In China, 61 million children have been left behind in their original rural communities by migrant-labor parents, among whom 60% live apart from their migrant mother. This study examined the associations of mother versus father absence with adolescents’ academic achievement, cognitive ability, and emotional well-being in rural China as well as explored parenting practices (i.e., parental regulation, parent-child communication, parent-child co-activities) as mechanisms to explain the hypothesized different maternal and paternal roles in relation to adolescent development.
Using a recent nationally representative dataset with 7419 adolescents, fixed effects models and propensity score weighting were used to assess the association between parental migration and adolescent development. Multiple regressions with the Sobel tests were employed to explore the mediating role of parenting practices.
The analyses revealed that living in mother-absent households was negatively associated with adolescents’ test scores and depressive symptoms, whereas living in father-absent households was rarely associated with negative outcomes. Results also indicated that the differences between the child development in mother- versus father-absent households were partially explained by disparities in parenting practices.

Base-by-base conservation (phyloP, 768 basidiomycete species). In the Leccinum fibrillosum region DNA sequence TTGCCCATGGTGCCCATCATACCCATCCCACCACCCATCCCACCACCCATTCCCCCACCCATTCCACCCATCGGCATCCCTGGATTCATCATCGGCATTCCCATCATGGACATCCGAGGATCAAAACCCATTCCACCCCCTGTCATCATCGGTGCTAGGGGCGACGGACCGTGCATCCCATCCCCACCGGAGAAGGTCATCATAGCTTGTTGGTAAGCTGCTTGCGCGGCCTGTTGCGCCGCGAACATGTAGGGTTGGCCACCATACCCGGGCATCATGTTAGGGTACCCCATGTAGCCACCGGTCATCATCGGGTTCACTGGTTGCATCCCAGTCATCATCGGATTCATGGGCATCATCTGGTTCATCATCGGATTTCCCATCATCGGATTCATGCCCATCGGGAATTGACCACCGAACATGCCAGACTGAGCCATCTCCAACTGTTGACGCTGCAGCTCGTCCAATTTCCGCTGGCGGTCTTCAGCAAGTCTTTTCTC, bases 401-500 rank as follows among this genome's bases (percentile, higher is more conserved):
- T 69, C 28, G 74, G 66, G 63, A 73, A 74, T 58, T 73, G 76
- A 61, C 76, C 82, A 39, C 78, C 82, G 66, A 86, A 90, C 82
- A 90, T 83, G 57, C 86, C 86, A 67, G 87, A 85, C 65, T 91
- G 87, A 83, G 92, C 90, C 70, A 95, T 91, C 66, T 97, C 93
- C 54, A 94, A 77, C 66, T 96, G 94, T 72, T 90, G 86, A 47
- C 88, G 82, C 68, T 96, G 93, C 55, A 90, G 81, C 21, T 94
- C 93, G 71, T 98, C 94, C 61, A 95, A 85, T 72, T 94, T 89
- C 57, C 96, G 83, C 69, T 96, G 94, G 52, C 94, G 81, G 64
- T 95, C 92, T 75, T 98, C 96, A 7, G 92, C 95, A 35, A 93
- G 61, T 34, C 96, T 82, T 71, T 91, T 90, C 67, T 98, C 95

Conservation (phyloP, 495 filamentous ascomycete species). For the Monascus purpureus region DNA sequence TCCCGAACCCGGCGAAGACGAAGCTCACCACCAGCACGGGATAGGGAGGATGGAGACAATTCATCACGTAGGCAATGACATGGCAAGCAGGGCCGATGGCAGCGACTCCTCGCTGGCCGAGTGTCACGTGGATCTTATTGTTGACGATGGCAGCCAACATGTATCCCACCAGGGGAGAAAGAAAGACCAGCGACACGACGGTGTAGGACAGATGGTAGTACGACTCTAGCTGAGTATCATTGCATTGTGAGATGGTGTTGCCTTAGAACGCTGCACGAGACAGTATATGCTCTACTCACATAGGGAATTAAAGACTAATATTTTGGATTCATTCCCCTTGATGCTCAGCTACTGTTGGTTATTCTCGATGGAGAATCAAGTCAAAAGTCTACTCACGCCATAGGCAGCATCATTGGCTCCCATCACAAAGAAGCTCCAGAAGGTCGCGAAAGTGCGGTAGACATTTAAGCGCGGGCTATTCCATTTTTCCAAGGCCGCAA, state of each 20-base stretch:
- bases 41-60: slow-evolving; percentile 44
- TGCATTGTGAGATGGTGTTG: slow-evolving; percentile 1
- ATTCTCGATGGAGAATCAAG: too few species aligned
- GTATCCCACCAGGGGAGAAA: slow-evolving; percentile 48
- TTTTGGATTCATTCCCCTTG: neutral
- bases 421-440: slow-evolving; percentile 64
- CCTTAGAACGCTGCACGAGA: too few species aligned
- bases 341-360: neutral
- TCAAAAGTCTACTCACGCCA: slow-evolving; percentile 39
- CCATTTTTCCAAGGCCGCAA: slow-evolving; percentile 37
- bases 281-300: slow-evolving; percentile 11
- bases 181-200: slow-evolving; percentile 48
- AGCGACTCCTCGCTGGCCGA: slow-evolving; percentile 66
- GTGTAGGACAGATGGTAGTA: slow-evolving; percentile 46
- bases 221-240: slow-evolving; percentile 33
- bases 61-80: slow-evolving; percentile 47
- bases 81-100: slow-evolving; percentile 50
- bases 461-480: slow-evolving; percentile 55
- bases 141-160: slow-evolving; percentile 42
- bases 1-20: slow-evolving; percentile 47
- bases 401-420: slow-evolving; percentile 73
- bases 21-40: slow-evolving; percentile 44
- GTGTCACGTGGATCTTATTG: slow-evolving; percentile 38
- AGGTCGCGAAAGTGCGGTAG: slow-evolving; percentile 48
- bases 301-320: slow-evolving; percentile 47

Our study suggested that parental absence and parenting practices were jointly related to youth development among types of migrant families. Given the massive level of labor migration in China as well as the growth of labor migration in many other developing countries, both scholars and policy makers will want to take note.